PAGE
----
"Alright, Louis," he said. "Andrew and I will use this grappling line to get into the room; you keep an eye on things down 'ere and pull that line down if need be. And for pity's sake, if you've got to warn us about something, warn us in English, will you? We might not be able to afford the time for a mental translation."


Satisfied, Newkirk turned to Carter and nodded. Carter clambered up the rope first, opened the window of the general's room, and crept in. Newkirk was next, and once he was inside, looked over the room and headed to the safe.

"Think you can get that open?" Carter asked.

"May take a few more minutes than I'd like, but the answer is yes," Newkirk determined. "Keep watch by the door, won't you?"

"Right," Carter said, and he headed there, pausing to listen if anyone was going to approach them. Satisfied that the coast was clear for now, he signaled to Newkirk.

The Englishman nodded and started getting to work on the safe. It was a different model than what he was used to, so it was slow going—but steady.

Time ticked by, but at what seemed like a drop of molasses from a bottle, in spite of how fast Newkirk tried to work. He ignored the perspiration breaking out on his face and continued trying to focus on the tumblers of the safe. He couldn't afford to get distracted by anything else… except for one thing—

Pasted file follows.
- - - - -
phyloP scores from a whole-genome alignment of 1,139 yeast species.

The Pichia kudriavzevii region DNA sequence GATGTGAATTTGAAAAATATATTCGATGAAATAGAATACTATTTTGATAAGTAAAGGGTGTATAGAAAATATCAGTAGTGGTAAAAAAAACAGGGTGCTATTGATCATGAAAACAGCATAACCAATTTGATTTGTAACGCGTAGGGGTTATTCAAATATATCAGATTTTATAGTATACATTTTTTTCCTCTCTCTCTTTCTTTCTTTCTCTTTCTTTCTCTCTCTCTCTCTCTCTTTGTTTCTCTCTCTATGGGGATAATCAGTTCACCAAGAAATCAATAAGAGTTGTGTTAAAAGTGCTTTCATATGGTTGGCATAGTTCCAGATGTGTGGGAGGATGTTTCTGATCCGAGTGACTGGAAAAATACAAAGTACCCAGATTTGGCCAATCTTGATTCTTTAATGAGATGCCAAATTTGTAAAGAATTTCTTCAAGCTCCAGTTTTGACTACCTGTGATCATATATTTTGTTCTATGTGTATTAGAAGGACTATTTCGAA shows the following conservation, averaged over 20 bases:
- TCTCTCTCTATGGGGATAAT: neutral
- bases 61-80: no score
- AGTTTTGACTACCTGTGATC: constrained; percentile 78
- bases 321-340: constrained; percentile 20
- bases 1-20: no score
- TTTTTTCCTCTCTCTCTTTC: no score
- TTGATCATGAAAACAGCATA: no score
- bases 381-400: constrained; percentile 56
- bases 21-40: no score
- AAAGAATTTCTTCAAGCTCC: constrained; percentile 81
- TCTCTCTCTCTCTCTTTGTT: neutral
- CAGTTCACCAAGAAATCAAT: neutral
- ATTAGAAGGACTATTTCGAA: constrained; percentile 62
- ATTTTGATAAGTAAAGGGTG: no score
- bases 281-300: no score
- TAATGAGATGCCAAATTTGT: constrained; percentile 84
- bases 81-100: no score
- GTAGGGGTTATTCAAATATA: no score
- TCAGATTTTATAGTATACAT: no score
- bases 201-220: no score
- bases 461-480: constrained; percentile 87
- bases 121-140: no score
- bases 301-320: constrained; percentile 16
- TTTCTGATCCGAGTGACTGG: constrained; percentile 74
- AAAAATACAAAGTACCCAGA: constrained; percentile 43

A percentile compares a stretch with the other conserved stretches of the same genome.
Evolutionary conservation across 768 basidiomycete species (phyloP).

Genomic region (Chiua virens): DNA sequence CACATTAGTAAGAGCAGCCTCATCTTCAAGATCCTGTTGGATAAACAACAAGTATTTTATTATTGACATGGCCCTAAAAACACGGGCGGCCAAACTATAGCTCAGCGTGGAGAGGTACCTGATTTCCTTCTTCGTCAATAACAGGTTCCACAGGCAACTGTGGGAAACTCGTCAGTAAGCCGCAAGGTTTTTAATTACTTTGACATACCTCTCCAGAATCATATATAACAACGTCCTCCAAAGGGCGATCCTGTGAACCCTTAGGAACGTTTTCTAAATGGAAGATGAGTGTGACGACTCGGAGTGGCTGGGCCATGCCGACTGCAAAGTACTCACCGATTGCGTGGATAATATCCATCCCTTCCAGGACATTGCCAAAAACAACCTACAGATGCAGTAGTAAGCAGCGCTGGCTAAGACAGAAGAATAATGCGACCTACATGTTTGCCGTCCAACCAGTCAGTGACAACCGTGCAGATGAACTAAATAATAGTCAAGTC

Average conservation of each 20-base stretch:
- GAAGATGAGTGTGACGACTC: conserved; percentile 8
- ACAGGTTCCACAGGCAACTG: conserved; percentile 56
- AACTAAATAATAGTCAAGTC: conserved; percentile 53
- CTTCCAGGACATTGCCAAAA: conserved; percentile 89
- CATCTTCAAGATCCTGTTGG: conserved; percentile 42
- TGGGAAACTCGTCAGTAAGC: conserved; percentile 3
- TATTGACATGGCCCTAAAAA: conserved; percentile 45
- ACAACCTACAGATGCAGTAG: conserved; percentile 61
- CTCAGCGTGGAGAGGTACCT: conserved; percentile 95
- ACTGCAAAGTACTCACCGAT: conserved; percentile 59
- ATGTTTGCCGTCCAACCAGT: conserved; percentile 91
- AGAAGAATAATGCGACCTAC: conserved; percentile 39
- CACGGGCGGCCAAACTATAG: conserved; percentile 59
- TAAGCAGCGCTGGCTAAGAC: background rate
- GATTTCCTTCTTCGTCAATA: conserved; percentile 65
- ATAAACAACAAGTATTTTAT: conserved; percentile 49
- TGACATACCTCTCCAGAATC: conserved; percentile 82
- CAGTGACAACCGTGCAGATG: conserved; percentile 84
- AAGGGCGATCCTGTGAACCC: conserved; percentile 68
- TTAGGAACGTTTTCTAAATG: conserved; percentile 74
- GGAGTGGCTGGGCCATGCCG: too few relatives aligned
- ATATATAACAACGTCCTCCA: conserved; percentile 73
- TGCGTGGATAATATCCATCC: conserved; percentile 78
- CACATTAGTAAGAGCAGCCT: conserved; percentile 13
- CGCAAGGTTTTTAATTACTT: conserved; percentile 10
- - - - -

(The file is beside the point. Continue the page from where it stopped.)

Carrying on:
"Pierre! Andre!" LeBeau quietly yelped from outside.

Newkirk indicated Carter to answer him; the American crossed to the window.


"The general! He has come back!" LeBeau warned. "And he is going back inside the hotel!"

"Is he coming back to this room!?" Carter asked, his eyes going wide.

"I did not ask him," LeBeau said, sardonically. "You had best come back here now! Quickly!"

"Tell him I've almost got the ruddy thing cracked," Newkirk threw over his shoulder. "I can't leave it now!"

"Peter says-"

"I heard him!" LeBeau hissed. "Pierre, you fool-!"

"Look, Andrew, you go on out the window," Newkirk said. "I'll be out of 'ere in two shakes…" He trailed off as he got the safe open. "Go!"

Carter clambered out the window but clung onto the rope, watching as Newkirk quickly took a few photographs of the battle plans and put them back in the safe as loud, drunken singing emanated from the corridor. Newkirk had been heading for the window just as the key turned in the room door's lock.

Cursing under his breath, Newkirk slid under the bed, and Carter clambered down, out of the line of sight of the window. He cast a worried glance at LeBeau, who glanced back up at the sergeant with a look of exasperated worry.